Configure Authoritative DNS Server on CentOS

As posted few days ago on my cheap VPS post, that I shall share some tips on how to configure authoritative DNS server on CentOS.

We start by getting the required package. I got CentOS 6.5 and CentOS 7 on my primary and secondary DNS VPS. First we need to install the bind package by issuing the following command

yum install bind bind-utils -y

With that, we can start configuring the our DNS server. We shall pretend that my IP is as follows on 2 different subnets:-

primary DNS IP is 192.1.1.1
Secondary DNS IP is 192.2.2.2
Domain: aditest.com
Hosting IP: 188.188.188.188

/etc/named.conf
listen-on port 53 { 192.1.1.1; };
allow-query { 192.1.1.1; 192.2.2.2; localhost; };
allow-transfer { 192.2.2.2; };
allow-recursion { 192.2.2.2; localhost; };

The listen port is to open up an IP on your server for DNS. There may be need to open up firewall/iptables if you have them blocking port 53 TCP and UDP.

Also allow-transfer is to allow the zone file to be transfered to our allowed secondary DNS server.

I did allow recursion on my dns server for both my primary and secondary. But since this is a authoritative dns server, you can actually not have the allow-recursion line and change so that your server is not used as public recursive DNS server

recursion yes;

to

recursion no;

I have added the following in /etc/named.conf for zones record.

zone "aditest.com" {
	type master;
	file "/var/named/aditest.com.db";
	notify yes;
	allow-update { none; };
	allow-query { any; };
	};

This type indicate master as primary DNS Server. File indicating the zone file location.

You will also need a reverse zone on your /etc/named.conf. Where you can see that the IP is actually in reverse

zone "1.1.192.in-addr.arpa" IN {
	type master;
	file "/var/named/aditest.com.rr.db";
	allow-update { none; };
	allow-query { any; };
	};

Then, then next step is to create the zone file

vi /var/named/aditest.com.db

On the file, you will include the following:-

$ORIGIN aditest.com
$TTL 86400
@	IN	SOA	ns87.aditest.com.	admin.aditest.com. ( 
		2016123001 ; serial number
		1800 ; refresh
		3600 ; retry
		604800 ; expire
		1800 ; minimum
		)
@	IN	NS	ns87.aditest.com.
@	IN	NS	ns88.aditest.com.
@	IN	A	188.188.188.188
ns87	IN 	A	192.1.1.1
ns88	IN 	A	192.2.2.2
web1	IN 	A	188.188.188.188
www 	IN 	CNAME 	188.188.188.188
www2 	IN 	CNAME 	www

The SOA line is the Start of Authority.

ns87.aditest.com – primary nameserver
admin.aditest.com – administrator email address translated as [email protected] (because @ is use for other purpose)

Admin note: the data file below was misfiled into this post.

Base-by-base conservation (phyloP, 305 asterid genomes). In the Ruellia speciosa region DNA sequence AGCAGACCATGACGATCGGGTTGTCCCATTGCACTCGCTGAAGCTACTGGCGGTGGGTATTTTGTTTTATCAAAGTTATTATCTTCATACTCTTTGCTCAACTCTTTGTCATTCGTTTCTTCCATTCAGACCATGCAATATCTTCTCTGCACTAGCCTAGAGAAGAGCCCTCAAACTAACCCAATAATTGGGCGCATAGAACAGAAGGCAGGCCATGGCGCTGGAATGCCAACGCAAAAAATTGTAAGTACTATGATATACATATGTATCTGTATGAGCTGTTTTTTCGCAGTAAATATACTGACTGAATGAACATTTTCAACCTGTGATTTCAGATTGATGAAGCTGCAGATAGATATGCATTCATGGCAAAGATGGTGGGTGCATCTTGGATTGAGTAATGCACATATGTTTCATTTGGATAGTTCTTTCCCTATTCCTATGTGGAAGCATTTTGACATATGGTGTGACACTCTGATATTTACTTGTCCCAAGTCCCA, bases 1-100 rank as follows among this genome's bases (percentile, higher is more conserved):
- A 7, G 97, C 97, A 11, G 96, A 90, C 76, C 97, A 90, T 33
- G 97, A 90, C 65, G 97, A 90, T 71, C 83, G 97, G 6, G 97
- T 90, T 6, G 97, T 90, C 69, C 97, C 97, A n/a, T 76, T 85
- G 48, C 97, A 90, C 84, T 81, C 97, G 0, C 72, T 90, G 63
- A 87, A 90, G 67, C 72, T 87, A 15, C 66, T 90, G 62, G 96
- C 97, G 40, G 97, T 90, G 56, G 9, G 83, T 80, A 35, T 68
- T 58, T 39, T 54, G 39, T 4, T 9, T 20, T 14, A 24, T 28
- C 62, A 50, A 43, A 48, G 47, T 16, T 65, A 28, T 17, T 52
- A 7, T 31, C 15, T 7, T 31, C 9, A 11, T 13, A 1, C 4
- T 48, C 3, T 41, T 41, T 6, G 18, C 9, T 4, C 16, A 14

I then have two line of NS record indicating both my primary and secondary nameserver. The IP is then listed on the ns87 and ns88’s A record.

The first A record would be where my domain would be pointed towards.

web1 would be a subdomain whereby it is possible to forward to another host or directory when someone try to get http://web1.aditest.com.

www2 is a Canonical Name (CNAME) which will forward request to the http://www.aditest.com when user tries to access http://www2.aditest.com.

Once that is configured, you will need to restart your named service. On CentOS you will use

service named start

or CentOS 7

systemctl start named.service

From your PC or another host, you should be able to do a dig or nslookup towards your nameserver for the domain

$ dig aditest.com @192.1.1.1

; <<>> DiG 9.10.4-P4 <<>> aditest.com @192.1.1.1
;; global options: +cmd
;; Got answer:
;; ->>HEADER<<- opcode: QUERY, status: NOERROR, id: 30856
;; flags: qr aa rd; QUERY: 1, ANSWER: 1, AUTHORITY: 2, ADDITIONAL: 2
;; WARNING: recursion requested but not available

;; OPT PSEUDOSECTION:
; EDNS: version: 0, flags:; udp: 4096
;; QUESTION SECTION:
;aditest.com. IN A

;; ANSWER SECTION:
aditest.com. 86400 IN A 188.188.188.188

;; AUTHORITY SECTION:
aditest.com. 86400 IN NS ns87.aditest.com.
aditest.com. 86400 IN NS ns88.aditest.com.

;; ADDITIONAL SECTION:
ns87.aditest.com. 86400 IN A 192.1.1.1

;; Query time: 53 msec
;; SERVER: 192.1.1.1#53(192.1.1.1)
;; WHEN: Fri Dec 30 11:54:02 EST 2016
;; MSG SIZE rcvd: 124

One thought on “Configure Authoritative DNS Server on CentOS

  1. Pingback:Configuring Secondary Authoritative DNS Server on CentOS – Adi Wong

Leave a Reply

Your email address will not be published. Required fields are marked *